Not Waving but Drowning
For a poem with so many voices speaking, it sure doesn't look like there's a lot of actual interaction going on. The first speaker only jumps in to set the scene, speaking just to the reader. He or she's not a joiner. The dead man desperately needs someone to understand him, but because he's dead no one can (not without calling a psychic, anyway). The other people chatter among themselves and talk over each other, not addressing the dead man, but distressing him all the same by getting the facts wrong. Everyone seems disconnected from each other in some way. Somebody needs to shut up and listen, but who?
- Line 1: The very first thing we learn in the poem is that nobody hears the dead man, which means he speaks five out of the poem's twelve lines in vain. Bummer.
- Line 3: Even before he died, the others didn't understand the danger he was in.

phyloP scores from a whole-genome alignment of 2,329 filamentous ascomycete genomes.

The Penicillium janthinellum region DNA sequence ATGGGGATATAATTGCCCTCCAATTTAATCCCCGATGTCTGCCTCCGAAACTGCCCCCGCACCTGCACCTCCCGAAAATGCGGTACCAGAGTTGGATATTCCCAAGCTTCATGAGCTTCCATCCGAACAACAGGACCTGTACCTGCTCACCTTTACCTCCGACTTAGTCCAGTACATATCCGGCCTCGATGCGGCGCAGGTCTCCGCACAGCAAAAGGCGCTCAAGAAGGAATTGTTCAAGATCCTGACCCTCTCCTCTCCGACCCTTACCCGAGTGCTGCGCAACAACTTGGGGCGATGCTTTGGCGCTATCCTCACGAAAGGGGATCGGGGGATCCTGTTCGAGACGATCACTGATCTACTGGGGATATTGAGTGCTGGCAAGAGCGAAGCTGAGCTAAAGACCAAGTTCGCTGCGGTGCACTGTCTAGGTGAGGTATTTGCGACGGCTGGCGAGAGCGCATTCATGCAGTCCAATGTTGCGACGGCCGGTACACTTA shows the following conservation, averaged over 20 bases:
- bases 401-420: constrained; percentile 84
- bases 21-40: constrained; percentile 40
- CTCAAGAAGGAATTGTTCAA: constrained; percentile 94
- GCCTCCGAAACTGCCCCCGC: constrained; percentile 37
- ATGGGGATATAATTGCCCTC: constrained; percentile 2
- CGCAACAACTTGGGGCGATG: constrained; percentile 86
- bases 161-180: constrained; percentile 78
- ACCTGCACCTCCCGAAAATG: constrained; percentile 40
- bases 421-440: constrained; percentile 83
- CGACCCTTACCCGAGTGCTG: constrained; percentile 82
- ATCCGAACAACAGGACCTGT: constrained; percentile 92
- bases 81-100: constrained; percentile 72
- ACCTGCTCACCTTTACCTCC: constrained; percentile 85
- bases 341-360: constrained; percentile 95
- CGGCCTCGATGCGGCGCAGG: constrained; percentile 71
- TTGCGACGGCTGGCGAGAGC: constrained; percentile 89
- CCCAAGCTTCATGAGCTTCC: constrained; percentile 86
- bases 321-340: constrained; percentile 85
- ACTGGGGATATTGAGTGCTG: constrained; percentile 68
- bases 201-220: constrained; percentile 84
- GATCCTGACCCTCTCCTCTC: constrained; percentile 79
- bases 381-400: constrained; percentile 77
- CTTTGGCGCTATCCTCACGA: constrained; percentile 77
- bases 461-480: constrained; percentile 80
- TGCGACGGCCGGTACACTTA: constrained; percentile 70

- Line 4: He tried to signal his distress, but the others thought he was waving at them, possibly because they thought of him as a guy who liked to goof around.
- Lines 9-12: The entire last stanza is an attempt to correct the other people's misunderstanding of the dead man. At least he can hear what they are saying, even though he's much more caught up in his own misery. But we know from the beginning of the poem that nobody heard him: do you think this would change by the end of the poem? If not, this would be an example of dramatic irony, which means we the readers know more about the real situation than do some of the characters. In this case, we know both that the dead man suffered all his life and that nobody can hear him.